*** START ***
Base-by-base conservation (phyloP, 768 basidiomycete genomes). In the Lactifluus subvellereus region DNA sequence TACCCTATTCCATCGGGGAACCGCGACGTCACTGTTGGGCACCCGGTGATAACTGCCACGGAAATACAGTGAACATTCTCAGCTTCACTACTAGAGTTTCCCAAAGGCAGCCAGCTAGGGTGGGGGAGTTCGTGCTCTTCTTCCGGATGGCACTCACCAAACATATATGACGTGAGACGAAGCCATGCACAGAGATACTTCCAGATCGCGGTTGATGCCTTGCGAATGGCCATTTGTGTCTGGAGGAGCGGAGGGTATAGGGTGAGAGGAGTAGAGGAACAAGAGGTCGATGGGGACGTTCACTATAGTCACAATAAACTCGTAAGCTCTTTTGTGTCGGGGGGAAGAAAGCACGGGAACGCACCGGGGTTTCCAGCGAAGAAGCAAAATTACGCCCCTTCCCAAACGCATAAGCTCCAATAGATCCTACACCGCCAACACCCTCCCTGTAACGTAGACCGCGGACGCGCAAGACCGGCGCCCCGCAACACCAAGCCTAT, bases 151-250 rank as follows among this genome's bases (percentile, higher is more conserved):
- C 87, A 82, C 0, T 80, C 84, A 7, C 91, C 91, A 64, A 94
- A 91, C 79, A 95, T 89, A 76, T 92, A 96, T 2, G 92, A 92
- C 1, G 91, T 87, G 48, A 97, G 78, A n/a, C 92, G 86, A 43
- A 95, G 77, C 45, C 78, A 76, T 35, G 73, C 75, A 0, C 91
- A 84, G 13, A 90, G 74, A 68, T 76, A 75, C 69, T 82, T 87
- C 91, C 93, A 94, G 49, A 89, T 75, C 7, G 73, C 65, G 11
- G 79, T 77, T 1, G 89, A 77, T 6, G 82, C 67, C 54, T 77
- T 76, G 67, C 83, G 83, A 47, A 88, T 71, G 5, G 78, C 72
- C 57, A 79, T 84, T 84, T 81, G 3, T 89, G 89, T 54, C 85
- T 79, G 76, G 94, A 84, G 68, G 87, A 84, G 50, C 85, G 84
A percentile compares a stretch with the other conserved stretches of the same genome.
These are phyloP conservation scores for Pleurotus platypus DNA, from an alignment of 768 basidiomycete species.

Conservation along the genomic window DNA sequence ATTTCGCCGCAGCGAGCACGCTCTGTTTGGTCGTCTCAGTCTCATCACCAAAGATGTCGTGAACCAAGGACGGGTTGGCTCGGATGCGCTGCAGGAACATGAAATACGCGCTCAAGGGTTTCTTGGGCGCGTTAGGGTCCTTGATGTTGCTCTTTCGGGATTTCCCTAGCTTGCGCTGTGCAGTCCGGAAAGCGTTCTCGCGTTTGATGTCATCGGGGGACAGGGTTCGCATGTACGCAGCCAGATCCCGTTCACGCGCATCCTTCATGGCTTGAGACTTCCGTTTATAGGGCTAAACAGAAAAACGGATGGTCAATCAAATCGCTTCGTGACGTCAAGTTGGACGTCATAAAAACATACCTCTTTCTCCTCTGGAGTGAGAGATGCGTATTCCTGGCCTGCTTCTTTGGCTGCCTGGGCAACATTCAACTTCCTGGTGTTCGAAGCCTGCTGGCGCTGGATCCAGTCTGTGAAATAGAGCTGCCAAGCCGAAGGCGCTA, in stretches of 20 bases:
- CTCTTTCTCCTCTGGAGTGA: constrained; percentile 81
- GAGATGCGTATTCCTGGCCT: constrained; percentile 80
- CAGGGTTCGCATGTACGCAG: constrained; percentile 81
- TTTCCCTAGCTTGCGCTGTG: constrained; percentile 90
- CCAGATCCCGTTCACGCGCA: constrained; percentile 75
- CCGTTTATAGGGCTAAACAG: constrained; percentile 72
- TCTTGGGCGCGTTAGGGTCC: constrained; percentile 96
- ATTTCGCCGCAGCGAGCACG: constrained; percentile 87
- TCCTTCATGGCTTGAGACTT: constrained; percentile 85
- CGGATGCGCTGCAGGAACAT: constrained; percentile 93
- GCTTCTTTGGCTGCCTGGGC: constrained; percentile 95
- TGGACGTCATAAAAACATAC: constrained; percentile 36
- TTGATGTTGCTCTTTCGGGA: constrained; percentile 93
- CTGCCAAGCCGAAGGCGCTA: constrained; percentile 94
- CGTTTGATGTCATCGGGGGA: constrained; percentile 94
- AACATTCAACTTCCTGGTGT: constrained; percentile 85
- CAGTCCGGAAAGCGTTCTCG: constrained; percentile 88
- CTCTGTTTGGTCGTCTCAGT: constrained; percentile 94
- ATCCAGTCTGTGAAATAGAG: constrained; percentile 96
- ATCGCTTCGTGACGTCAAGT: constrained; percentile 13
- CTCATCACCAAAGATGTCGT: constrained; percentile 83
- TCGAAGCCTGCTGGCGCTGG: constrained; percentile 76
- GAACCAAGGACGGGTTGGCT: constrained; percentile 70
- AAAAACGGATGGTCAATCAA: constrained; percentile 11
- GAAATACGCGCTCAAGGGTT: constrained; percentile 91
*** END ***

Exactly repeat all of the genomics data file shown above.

Base-by-base conservation (phyloP, 768 basidiomycete genomes). In the Lactifluus subvellereus region DNA sequence TACCCTATTCCATCGGGGAACCGCGACGTCACTGTTGGGCACCCGGTGATAACTGCCACGGAAATACAGTGAACATTCTCAGCTTCACTACTAGAGTTTCCCAAAGGCAGCCAGCTAGGGTGGGGGAGTTCGTGCTCTTCTTCCGGATGGCACTCACCAAACATATATGACGTGAGACGAAGCCATGCACAGAGATACTTCCAGATCGCGGTTGATGCCTTGCGAATGGCCATTTGTGTCTGGAGGAGCGGAGGGTATAGGGTGAGAGGAGTAGAGGAACAAGAGGTCGATGGGGACGTTCACTATAGTCACAATAAACTCGTAAGCTCTTTTGTGTCGGGGGGAAGAAAGCACGGGAACGCACCGGGGTTTCCAGCGAAGAAGCAAAATTACGCCCCTTCCCAAACGCATAAGCTCCAATAGATCCTACACCGCCAACACCCTCCCTGTAACGTAGACCGCGGACGCGCAAGACCGGCGCCCCGCAACACCAAGCCTAT, bases 151-250 rank as follows among this genome's bases (percentile, higher is more conserved):
- C 87, A 82, C 0, T 80, C 84, A 7, C 91, C 91, A 64, A 94
- A 91, C 79, A 95, T 89, A 76, T 92, A 96, T 2, G 92, A 92
- C 1, G 91, T 87, G 48, A 97, G 78, A n/a, C 92, G 86, A 43
- A 95, G 77, C 45, C 78, A 76, T 35, G 73, C 75, A 0, C 91
- A 84, G 13, A 90, G 74, A 68, T 76, A 75, C 69, T 82, T 87
- C 91, C 93, A 94, G 49, A 89, T 75, C 7, G 73, C 65, G 11
- G 79, T 77, T 1, G 89, A 77, T 6, G 82, C 67, C 54, T 77
- T 76, G 67, C 83, G 83, A 47, A 88, T 71, G 5, G 78, C 72
- C 57, A 79, T 84, T 84, T 81, G 3, T 89, G 89, T 54, C 85
- T 79, G 76, G 94, A 84, G 68, G 87, A 84, G 50, C 85, G 84
A percentile compares a stretch with the other conserved stretches of the same genome.
These are phyloP conservation scores for Pleurotus platypus DNA, from an alignment of 768 basidiomycete species.

Conservation along the genomic window DNA sequence ATTTCGCCGCAGCGAGCACGCTCTGTTTGGTCGTCTCAGTCTCATCACCAAAGATGTCGTGAACCAAGGACGGGTTGGCTCGGATGCGCTGCAGGAACATGAAATACGCGCTCAAGGGTTTCTTGGGCGCGTTAGGGTCCTTGATGTTGCTCTTTCGGGATTTCCCTAGCTTGCGCTGTGCAGTCCGGAAAGCGTTCTCGCGTTTGATGTCATCGGGGGACAGGGTTCGCATGTACGCAGCCAGATCCCGTTCACGCGCATCCTTCATGGCTTGAGACTTCCGTTTATAGGGCTAAACAGAAAAACGGATGGTCAATCAAATCGCTTCGTGACGTCAAGTTGGACGTCATAAAAACATACCTCTTTCTCCTCTGGAGTGAGAGATGCGTATTCCTGGCCTGCTTCTTTGGCTGCCTGGGCAACATTCAACTTCCTGGTGTTCGAAGCCTGCTGGCGCTGGATCCAGTCTGTGAAATAGAGCTGCCAAGCCGAAGGCGCTA, in stretches of 20 bases:
- CTCTTTCTCCTCTGGAGTGA: constrained; percentile 81
- GAGATGCGTATTCCTGGCCT: constrained; percentile 80
- CAGGGTTCGCATGTACGCAG: constrained; percentile 81
- TTTCCCTAGCTTGCGCTGTG: constrained; percentile 90
- CCAGATCCCGTTCACGCGCA: constrained; percentile 75
- CCGTTTATAGGGCTAAACAG: constrained; percentile 72
- TCTTGGGCGCGTTAGGGTCC: constrained; percentile 96
- ATTTCGCCGCAGCGAGCACG: constrained; percentile 87
- TCCTTCATGGCTTGAGACTT: constrained; percentile 85
- CGGATGCGCTGCAGGAACAT: constrained; percentile 93
- GCTTCTTTGGCTGCCTGGGC: constrained; percentile 95
- TGGACGTCATAAAAACATAC: constrained; percentile 36
- TTGATGTTGCTCTTTCGGGA: constrained; percentile 93
- CTGCCAAGCCGAAGGCGCTA: constrained; percentile 94
- CGTTTGATGTCATCGGGGGA: constrained; percentile 94
- AACATTCAACTTCCTGGTGT: constrained; percentile 85
- CAGTCCGGAAAGCGTTCTCG: constrained; percentile 88
- CTCTGTTTGGTCGTCTCAGT: constrained; percentile 94
- ATCCAGTCTGTGAAATAGAG: constrained; percentile 96
- ATCGCTTCGTGACGTCAAGT: constrained; percentile 13
- CTCATCACCAAAGATGTCGT: constrained; percentile 83
- TCGAAGCCTGCTGGCGCTGG: constrained; percentile 76
- GAACCAAGGACGGGTTGGCT: constrained; percentile 70
- AAAAACGGATGGTCAATCAA: constrained; percentile 11
- GAAATACGCGCTCAAGGGTT: constrained; percentile 91